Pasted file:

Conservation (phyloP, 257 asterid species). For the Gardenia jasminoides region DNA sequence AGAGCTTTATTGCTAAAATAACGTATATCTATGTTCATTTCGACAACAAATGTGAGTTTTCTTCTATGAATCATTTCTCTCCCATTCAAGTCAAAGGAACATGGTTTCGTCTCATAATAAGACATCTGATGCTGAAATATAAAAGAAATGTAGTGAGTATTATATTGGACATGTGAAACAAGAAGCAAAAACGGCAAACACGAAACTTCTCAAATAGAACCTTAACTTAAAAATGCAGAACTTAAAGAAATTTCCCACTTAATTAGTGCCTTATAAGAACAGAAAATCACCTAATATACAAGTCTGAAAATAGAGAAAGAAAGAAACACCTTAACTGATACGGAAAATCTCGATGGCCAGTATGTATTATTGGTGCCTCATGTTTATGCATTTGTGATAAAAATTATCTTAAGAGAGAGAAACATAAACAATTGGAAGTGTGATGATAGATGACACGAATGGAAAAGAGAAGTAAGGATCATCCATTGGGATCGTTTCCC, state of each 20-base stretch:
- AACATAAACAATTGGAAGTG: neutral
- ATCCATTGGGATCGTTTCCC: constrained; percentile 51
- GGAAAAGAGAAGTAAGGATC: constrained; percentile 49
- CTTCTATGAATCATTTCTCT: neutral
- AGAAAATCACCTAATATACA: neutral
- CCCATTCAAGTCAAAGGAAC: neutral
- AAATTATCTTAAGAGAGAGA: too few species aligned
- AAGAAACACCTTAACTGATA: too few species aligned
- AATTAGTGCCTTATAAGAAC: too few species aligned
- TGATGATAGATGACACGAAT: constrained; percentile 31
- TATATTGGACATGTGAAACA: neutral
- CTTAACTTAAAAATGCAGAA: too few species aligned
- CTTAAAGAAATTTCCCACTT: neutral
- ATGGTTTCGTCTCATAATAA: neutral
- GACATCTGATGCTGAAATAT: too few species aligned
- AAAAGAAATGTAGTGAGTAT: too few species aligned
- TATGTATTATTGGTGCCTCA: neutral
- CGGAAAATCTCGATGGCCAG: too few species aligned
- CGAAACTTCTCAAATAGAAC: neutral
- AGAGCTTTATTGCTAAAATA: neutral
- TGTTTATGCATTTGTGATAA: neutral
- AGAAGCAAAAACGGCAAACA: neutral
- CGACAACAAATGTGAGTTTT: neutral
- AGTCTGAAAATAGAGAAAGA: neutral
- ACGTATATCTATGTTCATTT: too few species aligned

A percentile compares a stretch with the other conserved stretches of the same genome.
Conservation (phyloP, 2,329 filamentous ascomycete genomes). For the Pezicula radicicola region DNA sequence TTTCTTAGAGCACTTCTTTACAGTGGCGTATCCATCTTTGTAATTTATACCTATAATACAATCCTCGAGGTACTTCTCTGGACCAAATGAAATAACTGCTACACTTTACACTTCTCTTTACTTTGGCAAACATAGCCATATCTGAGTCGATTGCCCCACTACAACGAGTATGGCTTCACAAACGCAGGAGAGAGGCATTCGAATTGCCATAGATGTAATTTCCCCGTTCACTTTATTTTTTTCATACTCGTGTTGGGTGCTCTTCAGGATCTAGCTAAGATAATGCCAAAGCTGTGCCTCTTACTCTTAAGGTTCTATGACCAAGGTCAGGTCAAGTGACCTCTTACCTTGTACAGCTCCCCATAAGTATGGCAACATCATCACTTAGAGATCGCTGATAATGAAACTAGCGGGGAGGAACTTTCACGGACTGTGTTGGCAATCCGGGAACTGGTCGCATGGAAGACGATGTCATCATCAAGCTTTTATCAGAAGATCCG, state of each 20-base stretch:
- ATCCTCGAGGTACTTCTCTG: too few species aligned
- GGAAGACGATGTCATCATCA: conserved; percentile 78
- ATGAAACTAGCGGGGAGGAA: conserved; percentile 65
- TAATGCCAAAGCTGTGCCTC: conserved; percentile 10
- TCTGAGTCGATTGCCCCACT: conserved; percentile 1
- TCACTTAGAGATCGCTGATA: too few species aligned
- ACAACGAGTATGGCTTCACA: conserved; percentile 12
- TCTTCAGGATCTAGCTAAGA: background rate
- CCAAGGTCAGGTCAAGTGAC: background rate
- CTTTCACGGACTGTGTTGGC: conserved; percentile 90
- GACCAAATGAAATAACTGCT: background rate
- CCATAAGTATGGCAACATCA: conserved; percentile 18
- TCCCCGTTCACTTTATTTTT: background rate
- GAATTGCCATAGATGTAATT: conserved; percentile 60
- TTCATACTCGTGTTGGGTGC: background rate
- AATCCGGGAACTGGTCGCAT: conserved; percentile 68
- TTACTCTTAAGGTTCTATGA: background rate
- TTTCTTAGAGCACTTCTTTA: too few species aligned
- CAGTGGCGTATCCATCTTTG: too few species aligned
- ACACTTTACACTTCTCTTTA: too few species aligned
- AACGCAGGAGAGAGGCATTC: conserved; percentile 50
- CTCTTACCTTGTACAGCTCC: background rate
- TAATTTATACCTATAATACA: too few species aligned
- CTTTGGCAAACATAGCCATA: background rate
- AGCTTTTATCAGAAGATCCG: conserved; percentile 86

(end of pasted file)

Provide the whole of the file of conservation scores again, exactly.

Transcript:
Conservation (phyloP, 257 asterid species). For the Gardenia jasminoides region DNA sequence AGAGCTTTATTGCTAAAATAACGTATATCTATGTTCATTTCGACAACAAATGTGAGTTTTCTTCTATGAATCATTTCTCTCCCATTCAAGTCAAAGGAACATGGTTTCGTCTCATAATAAGACATCTGATGCTGAAATATAAAAGAAATGTAGTGAGTATTATATTGGACATGTGAAACAAGAAGCAAAAACGGCAAACACGAAACTTCTCAAATAGAACCTTAACTTAAAAATGCAGAACTTAAAGAAATTTCCCACTTAATTAGTGCCTTATAAGAACAGAAAATCACCTAATATACAAGTCTGAAAATAGAGAAAGAAAGAAACACCTTAACTGATACGGAAAATCTCGATGGCCAGTATGTATTATTGGTGCCTCATGTTTATGCATTTGTGATAAAAATTATCTTAAGAGAGAGAAACATAAACAATTGGAAGTGTGATGATAGATGACACGAATGGAAAAGAGAAGTAAGGATCATCCATTGGGATCGTTTCCC, state of each 20-base stretch:
- AACATAAACAATTGGAAGTG: neutral
- ATCCATTGGGATCGTTTCCC: constrained; percentile 51
- GGAAAAGAGAAGTAAGGATC: constrained; percentile 49
- CTTCTATGAATCATTTCTCT: neutral
- AGAAAATCACCTAATATACA: neutral
- CCCATTCAAGTCAAAGGAAC: neutral
- AAATTATCTTAAGAGAGAGA: too few species aligned
- AAGAAACACCTTAACTGATA: too few species aligned
- AATTAGTGCCTTATAAGAAC: too few species aligned
- TGATGATAGATGACACGAAT: constrained; percentile 31
- TATATTGGACATGTGAAACA: neutral
- CTTAACTTAAAAATGCAGAA: too few species aligned
- CTTAAAGAAATTTCCCACTT: neutral
- ATGGTTTCGTCTCATAATAA: neutral
- GACATCTGATGCTGAAATAT: too few species aligned
- AAAAGAAATGTAGTGAGTAT: too few species aligned
- TATGTATTATTGGTGCCTCA: neutral
- CGGAAAATCTCGATGGCCAG: too few species aligned
- CGAAACTTCTCAAATAGAAC: neutral
- AGAGCTTTATTGCTAAAATA: neutral
- TGTTTATGCATTTGTGATAA: neutral
- AGAAGCAAAAACGGCAAACA: neutral
- CGACAACAAATGTGAGTTTT: neutral
- AGTCTGAAAATAGAGAAAGA: neutral
- ACGTATATCTATGTTCATTT: too few species aligned

A percentile compares a stretch with the other conserved stretches of the same genome.
Conservation (phyloP, 2,329 filamentous ascomycete genomes). For the Pezicula radicicola region DNA sequence TTTCTTAGAGCACTTCTTTACAGTGGCGTATCCATCTTTGTAATTTATACCTATAATACAATCCTCGAGGTACTTCTCTGGACCAAATGAAATAACTGCTACACTTTACACTTCTCTTTACTTTGGCAAACATAGCCATATCTGAGTCGATTGCCCCACTACAACGAGTATGGCTTCACAAACGCAGGAGAGAGGCATTCGAATTGCCATAGATGTAATTTCCCCGTTCACTTTATTTTTTTCATACTCGTGTTGGGTGCTCTTCAGGATCTAGCTAAGATAATGCCAAAGCTGTGCCTCTTACTCTTAAGGTTCTATGACCAAGGTCAGGTCAAGTGACCTCTTACCTTGTACAGCTCCCCATAAGTATGGCAACATCATCACTTAGAGATCGCTGATAATGAAACTAGCGGGGAGGAACTTTCACGGACTGTGTTGGCAATCCGGGAACTGGTCGCATGGAAGACGATGTCATCATCAAGCTTTTATCAGAAGATCCG, state of each 20-base stretch:
- ATCCTCGAGGTACTTCTCTG: too few species aligned
- GGAAGACGATGTCATCATCA: conserved; percentile 78
- ATGAAACTAGCGGGGAGGAA: conserved; percentile 65
- TAATGCCAAAGCTGTGCCTC: conserved; percentile 10
- TCTGAGTCGATTGCCCCACT: conserved; percentile 1
- TCACTTAGAGATCGCTGATA: too few species aligned
- ACAACGAGTATGGCTTCACA: conserved; percentile 12
- TCTTCAGGATCTAGCTAAGA: background rate
- CCAAGGTCAGGTCAAGTGAC: background rate
- CTTTCACGGACTGTGTTGGC: conserved; percentile 90
- GACCAAATGAAATAACTGCT: background rate
- CCATAAGTATGGCAACATCA: conserved; percentile 18
- TCCCCGTTCACTTTATTTTT: background rate
- GAATTGCCATAGATGTAATT: conserved; percentile 60
- TTCATACTCGTGTTGGGTGC: background rate
- AATCCGGGAACTGGTCGCAT: conserved; percentile 68
- TTACTCTTAAGGTTCTATGA: background rate
- TTTCTTAGAGCACTTCTTTA: too few species aligned
- CAGTGGCGTATCCATCTTTG: too few species aligned
- ACACTTTACACTTCTCTTTA: too few species aligned
- AACGCAGGAGAGAGGCATTC: conserved; percentile 50
- CTCTTACCTTGTACAGCTCC: background rate
- TAATTTATACCTATAATACA: too few species aligned
- CTTTGGCAAACATAGCCATA: background rate
- AGCTTTTATCAGAAGATCCG: conserved; percentile 86